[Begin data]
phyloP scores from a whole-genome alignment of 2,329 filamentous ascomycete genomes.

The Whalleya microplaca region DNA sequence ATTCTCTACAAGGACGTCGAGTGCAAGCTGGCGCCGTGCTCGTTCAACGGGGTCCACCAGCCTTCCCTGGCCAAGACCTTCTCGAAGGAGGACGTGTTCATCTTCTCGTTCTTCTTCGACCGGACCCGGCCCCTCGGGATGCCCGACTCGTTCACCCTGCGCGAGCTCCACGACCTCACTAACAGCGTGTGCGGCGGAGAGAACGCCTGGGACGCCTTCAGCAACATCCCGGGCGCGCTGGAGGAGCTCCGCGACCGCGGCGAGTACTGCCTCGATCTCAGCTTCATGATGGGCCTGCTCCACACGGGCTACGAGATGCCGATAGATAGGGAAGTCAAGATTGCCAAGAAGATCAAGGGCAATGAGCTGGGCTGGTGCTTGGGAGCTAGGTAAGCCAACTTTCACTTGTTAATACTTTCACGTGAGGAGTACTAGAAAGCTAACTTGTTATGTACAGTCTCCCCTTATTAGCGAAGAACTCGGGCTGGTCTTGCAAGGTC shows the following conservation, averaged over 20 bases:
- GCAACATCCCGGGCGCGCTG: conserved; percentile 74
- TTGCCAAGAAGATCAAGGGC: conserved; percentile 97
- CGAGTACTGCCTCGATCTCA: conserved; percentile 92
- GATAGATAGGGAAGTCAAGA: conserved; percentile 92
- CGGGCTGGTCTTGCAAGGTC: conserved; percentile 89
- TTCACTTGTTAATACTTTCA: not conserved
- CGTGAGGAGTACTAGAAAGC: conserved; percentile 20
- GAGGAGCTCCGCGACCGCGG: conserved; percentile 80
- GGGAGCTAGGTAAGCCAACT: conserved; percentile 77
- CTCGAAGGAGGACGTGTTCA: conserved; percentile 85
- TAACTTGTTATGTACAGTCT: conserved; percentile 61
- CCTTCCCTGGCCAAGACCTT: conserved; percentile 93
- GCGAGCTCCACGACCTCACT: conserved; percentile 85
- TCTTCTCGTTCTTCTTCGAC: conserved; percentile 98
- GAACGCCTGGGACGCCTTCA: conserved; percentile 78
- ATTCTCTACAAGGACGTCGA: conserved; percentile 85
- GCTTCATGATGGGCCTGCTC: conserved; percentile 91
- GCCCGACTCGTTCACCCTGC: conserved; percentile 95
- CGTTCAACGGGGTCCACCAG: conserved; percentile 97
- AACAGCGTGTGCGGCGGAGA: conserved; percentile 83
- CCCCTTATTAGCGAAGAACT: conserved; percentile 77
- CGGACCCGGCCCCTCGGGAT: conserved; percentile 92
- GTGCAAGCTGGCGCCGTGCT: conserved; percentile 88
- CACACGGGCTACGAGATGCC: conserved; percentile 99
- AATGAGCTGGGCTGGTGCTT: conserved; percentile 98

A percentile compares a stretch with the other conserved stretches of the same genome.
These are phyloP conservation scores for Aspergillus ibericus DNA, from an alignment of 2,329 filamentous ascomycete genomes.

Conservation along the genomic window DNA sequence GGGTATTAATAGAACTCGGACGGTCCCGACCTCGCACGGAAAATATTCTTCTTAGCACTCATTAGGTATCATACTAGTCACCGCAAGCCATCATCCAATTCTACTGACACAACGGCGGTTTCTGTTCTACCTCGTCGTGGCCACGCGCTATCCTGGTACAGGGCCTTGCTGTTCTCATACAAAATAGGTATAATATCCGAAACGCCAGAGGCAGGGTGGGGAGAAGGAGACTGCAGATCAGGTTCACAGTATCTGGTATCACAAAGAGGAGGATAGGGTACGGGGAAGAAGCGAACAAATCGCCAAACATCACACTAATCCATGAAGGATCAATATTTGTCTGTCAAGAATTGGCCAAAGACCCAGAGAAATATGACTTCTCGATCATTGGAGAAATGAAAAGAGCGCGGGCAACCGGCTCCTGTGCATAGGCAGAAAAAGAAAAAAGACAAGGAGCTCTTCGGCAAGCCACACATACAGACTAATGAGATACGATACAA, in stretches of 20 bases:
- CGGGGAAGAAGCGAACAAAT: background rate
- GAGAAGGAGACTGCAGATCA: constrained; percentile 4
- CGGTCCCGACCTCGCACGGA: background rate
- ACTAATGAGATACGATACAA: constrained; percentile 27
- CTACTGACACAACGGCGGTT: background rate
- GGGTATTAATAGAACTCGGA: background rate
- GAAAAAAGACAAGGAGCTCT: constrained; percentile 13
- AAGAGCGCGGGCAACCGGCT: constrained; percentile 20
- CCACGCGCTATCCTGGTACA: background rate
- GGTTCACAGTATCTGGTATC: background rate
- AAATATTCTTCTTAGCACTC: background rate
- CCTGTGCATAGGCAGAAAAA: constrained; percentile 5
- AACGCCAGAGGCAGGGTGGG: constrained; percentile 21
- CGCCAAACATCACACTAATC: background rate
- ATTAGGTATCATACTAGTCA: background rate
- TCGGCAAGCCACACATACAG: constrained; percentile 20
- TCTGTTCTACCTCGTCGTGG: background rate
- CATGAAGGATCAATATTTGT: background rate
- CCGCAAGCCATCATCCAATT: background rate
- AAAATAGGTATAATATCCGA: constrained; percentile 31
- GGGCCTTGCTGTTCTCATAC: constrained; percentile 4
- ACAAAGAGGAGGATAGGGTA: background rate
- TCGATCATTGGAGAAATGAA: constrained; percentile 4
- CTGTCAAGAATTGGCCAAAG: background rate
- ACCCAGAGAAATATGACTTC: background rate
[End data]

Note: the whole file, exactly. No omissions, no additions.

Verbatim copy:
phyloP scores from a whole-genome alignment of 2,329 filamentous ascomycete genomes.

The Whalleya microplaca region DNA sequence ATTCTCTACAAGGACGTCGAGTGCAAGCTGGCGCCGTGCTCGTTCAACGGGGTCCACCAGCCTTCCCTGGCCAAGACCTTCTCGAAGGAGGACGTGTTCATCTTCTCGTTCTTCTTCGACCGGACCCGGCCCCTCGGGATGCCCGACTCGTTCACCCTGCGCGAGCTCCACGACCTCACTAACAGCGTGTGCGGCGGAGAGAACGCCTGGGACGCCTTCAGCAACATCCCGGGCGCGCTGGAGGAGCTCCGCGACCGCGGCGAGTACTGCCTCGATCTCAGCTTCATGATGGGCCTGCTCCACACGGGCTACGAGATGCCGATAGATAGGGAAGTCAAGATTGCCAAGAAGATCAAGGGCAATGAGCTGGGCTGGTGCTTGGGAGCTAGGTAAGCCAACTTTCACTTGTTAATACTTTCACGTGAGGAGTACTAGAAAGCTAACTTGTTATGTACAGTCTCCCCTTATTAGCGAAGAACTCGGGCTGGTCTTGCAAGGTC shows the following conservation, averaged over 20 bases:
- GCAACATCCCGGGCGCGCTG: conserved; percentile 74
- TTGCCAAGAAGATCAAGGGC: conserved; percentile 97
- CGAGTACTGCCTCGATCTCA: conserved; percentile 92
- GATAGATAGGGAAGTCAAGA: conserved; percentile 92
- CGGGCTGGTCTTGCAAGGTC: conserved; percentile 89
- TTCACTTGTTAATACTTTCA: not conserved
- CGTGAGGAGTACTAGAAAGC: conserved; percentile 20
- GAGGAGCTCCGCGACCGCGG: conserved; percentile 80
- GGGAGCTAGGTAAGCCAACT: conserved; percentile 77
- CTCGAAGGAGGACGTGTTCA: conserved; percentile 85
- TAACTTGTTATGTACAGTCT: conserved; percentile 61
- CCTTCCCTGGCCAAGACCTT: conserved; percentile 93
- GCGAGCTCCACGACCTCACT: conserved; percentile 85
- TCTTCTCGTTCTTCTTCGAC: conserved; percentile 98
- GAACGCCTGGGACGCCTTCA: conserved; percentile 78
- ATTCTCTACAAGGACGTCGA: conserved; percentile 85
- GCTTCATGATGGGCCTGCTC: conserved; percentile 91
- GCCCGACTCGTTCACCCTGC: conserved; percentile 95
- CGTTCAACGGGGTCCACCAG: conserved; percentile 97
- AACAGCGTGTGCGGCGGAGA: conserved; percentile 83
- CCCCTTATTAGCGAAGAACT: conserved; percentile 77
- CGGACCCGGCCCCTCGGGAT: conserved; percentile 92
- GTGCAAGCTGGCGCCGTGCT: conserved; percentile 88
- CACACGGGCTACGAGATGCC: conserved; percentile 99
- AATGAGCTGGGCTGGTGCTT: conserved; percentile 98

A percentile compares a stretch with the other conserved stretches of the same genome.
These are phyloP conservation scores for Aspergillus ibericus DNA, from an alignment of 2,329 filamentous ascomycete genomes.

Conservation along the genomic window DNA sequence GGGTATTAATAGAACTCGGACGGTCCCGACCTCGCACGGAAAATATTCTTCTTAGCACTCATTAGGTATCATACTAGTCACCGCAAGCCATCATCCAATTCTACTGACACAACGGCGGTTTCTGTTCTACCTCGTCGTGGCCACGCGCTATCCTGGTACAGGGCCTTGCTGTTCTCATACAAAATAGGTATAATATCCGAAACGCCAGAGGCAGGGTGGGGAGAAGGAGACTGCAGATCAGGTTCACAGTATCTGGTATCACAAAGAGGAGGATAGGGTACGGGGAAGAAGCGAACAAATCGCCAAACATCACACTAATCCATGAAGGATCAATATTTGTCTGTCAAGAATTGGCCAAAGACCCAGAGAAATATGACTTCTCGATCATTGGAGAAATGAAAAGAGCGCGGGCAACCGGCTCCTGTGCATAGGCAGAAAAAGAAAAAAGACAAGGAGCTCTTCGGCAAGCCACACATACAGACTAATGAGATACGATACAA, in stretches of 20 bases:
- CGGGGAAGAAGCGAACAAAT: background rate
- GAGAAGGAGACTGCAGATCA: constrained; percentile 4
- CGGTCCCGACCTCGCACGGA: background rate
- ACTAATGAGATACGATACAA: constrained; percentile 27
- CTACTGACACAACGGCGGTT: background rate
- GGGTATTAATAGAACTCGGA: background rate
- GAAAAAAGACAAGGAGCTCT: constrained; percentile 13
- AAGAGCGCGGGCAACCGGCT: constrained; percentile 20
- CCACGCGCTATCCTGGTACA: background rate
- GGTTCACAGTATCTGGTATC: background rate
- AAATATTCTTCTTAGCACTC: background rate
- CCTGTGCATAGGCAGAAAAA: constrained; percentile 5
- AACGCCAGAGGCAGGGTGGG: constrained; percentile 21
- CGCCAAACATCACACTAATC: background rate
- ATTAGGTATCATACTAGTCA: background rate
- TCGGCAAGCCACACATACAG: constrained; percentile 20
- TCTGTTCTACCTCGTCGTGG: background rate
- CATGAAGGATCAATATTTGT: background rate
- CCGCAAGCCATCATCCAATT: background rate
- AAAATAGGTATAATATCCGA: constrained; percentile 31
- GGGCCTTGCTGTTCTCATAC: constrained; percentile 4
- ACAAAGAGGAGGATAGGGTA: background rate
- TCGATCATTGGAGAAATGAA: constrained; percentile 4
- CTGTCAAGAATTGGCCAAAG: background rate
- ACCCAGAGAAATATGACTTC: background rate